How To Get a Job in Sports

How to get a job in sports - self identity, networking
Looking for a job in sports? Consider these tips below. Photo of Safeco Field, Home of the Seattle Mariners, Seattle, WA

Happy 2015! I didn’t realize how long it’s been since I last posted on Bill’s Sports Business Blog and I apologize to you, my readers. Right about the time I stopped posting, was also the time things at my last sports business job got crazy. A couple people in my office ended up leaving for other opportunities and it turns out I ended up leaving a few weeks later too! Yup, Bill got a new job. As a result of all that stuff going on, I didn’t really have a lot of time to myself, which left no time for posting to the blog. I’m sorry about that readers. BUT, I do think I have some interesting advice on how to get a job in sports – or at least I hope you find this information useful, depending on where you are in your career. I figured since I am only a few months into my new job I’d offer a few tips on how to break into the industry and get a job in sports.

For the purposes of this post, I’ll target my advice to those who are looking to get a job in sports and are just getting started with their career. Certainly it helps if you are entering the early stages of your career and just getting started working in general, but some of this could apply to anyone looking to get a job in sports.

FIGURE OUT WHAT YOU LIKE TO DO

First, you’ve got to figure out what you like to do and what you’re personal interests are, as there are several avenues to take. Are you a creative person? Do you enjoy art, drawing, painting? Are you a technical person who enjoys data, statistics and numbers? Are you a people person who likes talking and interacting with people on a constant basis? No matter what you like to do, there’s probably an application for your skills in sports somewhere. Consider sports information/statistics, IT, analytics, marketing, sales, ticket operations, equipment, operations, coaching, counseling and legal counsel to name a few. Some of those areas have more strict application requirements, but like I said, if you’re at the beginning of your career, the world is your oyster – or playing field…haha.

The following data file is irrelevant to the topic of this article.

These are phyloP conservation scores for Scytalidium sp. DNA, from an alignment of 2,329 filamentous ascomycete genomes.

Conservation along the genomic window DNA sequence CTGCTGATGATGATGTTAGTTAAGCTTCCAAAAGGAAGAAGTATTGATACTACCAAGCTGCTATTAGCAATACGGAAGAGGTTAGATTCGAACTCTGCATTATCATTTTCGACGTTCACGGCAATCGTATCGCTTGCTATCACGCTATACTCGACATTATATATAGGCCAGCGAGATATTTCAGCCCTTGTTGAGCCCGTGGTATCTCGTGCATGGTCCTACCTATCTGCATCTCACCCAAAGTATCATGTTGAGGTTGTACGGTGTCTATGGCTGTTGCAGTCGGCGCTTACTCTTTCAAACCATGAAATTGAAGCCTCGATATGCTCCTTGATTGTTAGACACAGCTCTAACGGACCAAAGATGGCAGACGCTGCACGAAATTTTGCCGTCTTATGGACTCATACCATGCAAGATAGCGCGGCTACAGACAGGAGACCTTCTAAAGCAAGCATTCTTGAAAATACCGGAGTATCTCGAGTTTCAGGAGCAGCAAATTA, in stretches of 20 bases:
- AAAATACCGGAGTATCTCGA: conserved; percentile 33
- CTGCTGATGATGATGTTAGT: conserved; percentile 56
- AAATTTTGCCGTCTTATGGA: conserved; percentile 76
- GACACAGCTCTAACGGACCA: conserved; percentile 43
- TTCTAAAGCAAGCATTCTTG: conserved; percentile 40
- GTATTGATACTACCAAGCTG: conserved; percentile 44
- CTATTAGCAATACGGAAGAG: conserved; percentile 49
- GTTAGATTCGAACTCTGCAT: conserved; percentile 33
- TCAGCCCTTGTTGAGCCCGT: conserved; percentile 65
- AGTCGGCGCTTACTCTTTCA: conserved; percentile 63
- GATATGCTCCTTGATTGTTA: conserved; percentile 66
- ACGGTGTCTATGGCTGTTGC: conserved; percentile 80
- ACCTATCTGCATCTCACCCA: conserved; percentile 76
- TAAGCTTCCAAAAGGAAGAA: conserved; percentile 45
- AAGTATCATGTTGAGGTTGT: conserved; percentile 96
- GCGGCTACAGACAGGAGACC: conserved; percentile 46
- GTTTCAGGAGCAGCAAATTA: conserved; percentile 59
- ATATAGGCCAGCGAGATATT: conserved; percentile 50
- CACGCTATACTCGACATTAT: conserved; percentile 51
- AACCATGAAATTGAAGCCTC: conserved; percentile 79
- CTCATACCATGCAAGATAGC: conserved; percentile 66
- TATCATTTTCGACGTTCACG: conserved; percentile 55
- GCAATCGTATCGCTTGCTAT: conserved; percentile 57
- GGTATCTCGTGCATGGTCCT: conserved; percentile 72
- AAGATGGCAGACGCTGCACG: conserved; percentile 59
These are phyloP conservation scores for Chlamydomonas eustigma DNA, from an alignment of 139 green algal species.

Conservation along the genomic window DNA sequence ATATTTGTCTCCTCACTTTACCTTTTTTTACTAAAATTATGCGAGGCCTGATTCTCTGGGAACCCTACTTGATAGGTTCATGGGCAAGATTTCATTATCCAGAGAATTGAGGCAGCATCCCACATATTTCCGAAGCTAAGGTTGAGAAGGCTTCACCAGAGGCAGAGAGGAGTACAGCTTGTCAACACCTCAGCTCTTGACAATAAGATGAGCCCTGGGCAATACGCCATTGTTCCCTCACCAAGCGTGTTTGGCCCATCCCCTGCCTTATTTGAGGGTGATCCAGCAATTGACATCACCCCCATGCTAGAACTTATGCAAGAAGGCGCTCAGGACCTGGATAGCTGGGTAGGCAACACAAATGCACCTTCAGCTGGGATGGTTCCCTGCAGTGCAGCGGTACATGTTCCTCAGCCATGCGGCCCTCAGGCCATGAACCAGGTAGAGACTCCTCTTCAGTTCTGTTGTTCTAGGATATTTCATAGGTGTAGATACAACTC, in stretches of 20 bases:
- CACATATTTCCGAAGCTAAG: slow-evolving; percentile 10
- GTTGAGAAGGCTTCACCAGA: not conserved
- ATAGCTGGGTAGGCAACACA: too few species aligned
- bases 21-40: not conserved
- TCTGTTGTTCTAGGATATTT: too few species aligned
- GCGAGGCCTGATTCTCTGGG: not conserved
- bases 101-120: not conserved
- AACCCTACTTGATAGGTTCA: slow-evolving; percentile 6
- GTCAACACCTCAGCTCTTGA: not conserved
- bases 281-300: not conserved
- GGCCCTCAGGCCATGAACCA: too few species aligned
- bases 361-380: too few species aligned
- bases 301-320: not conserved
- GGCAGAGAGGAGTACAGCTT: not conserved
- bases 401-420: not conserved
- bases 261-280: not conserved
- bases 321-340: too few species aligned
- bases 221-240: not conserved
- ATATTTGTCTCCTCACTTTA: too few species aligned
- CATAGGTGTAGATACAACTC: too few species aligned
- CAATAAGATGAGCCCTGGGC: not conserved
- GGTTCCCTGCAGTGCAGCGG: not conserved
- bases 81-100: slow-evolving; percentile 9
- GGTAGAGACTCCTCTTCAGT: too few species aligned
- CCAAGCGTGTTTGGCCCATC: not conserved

DECIDE ON WHAT LEVEL OF SPORTS BUSINESS YOU LIKE THE BEST

Where do you see yourself – really? If you really want to work in sports business, it can’t be all about the money. Sure there are some jobs that pay very well in sports, but the likelihood of you ending up in a high paying job in a short amount of time isn’t likely, so take that aspect off the table and think about what’s more important. With so many people wanting to work in sports, the competition for getting most sports jobs is as tough as the competition on the playing surface.

So – where do you see yourself, really? Did you love your little league team and find yourself managing the local club while you were a student in high school? Maybe a community organization would be a great fit. There are probably several non-profit and for-profit sport organizations in your local community – go see what they’re up to and start a conversation.

Did you enjoy playing high school sports and like how everyone came together to celebrate with their friends and family? Maybe that’s where you belong. There are more high school sports programs than probably any other level of play, so opportunity at that level seems rather abundant.

How about college sports? DI, DII or DIII? You’ve got quite a variance of experience and competition to choose from and really the only way to figure out what fits best for you would be to go see a couple of games and watch everything but the game itself. By that I mean take a careful look at how many workers are there, what the setup is like and what the game presentation is like. Another thing to consider with college sports is the size of the organization you want to work for – small, medium or large. Do you prefer to be a part of a smaller team, where everyone involved is expected to contribute to the greater good by performing many different tasks? Or do you think you’d prefer to be a part of a larger organization that requires most employees to specialize in something specific?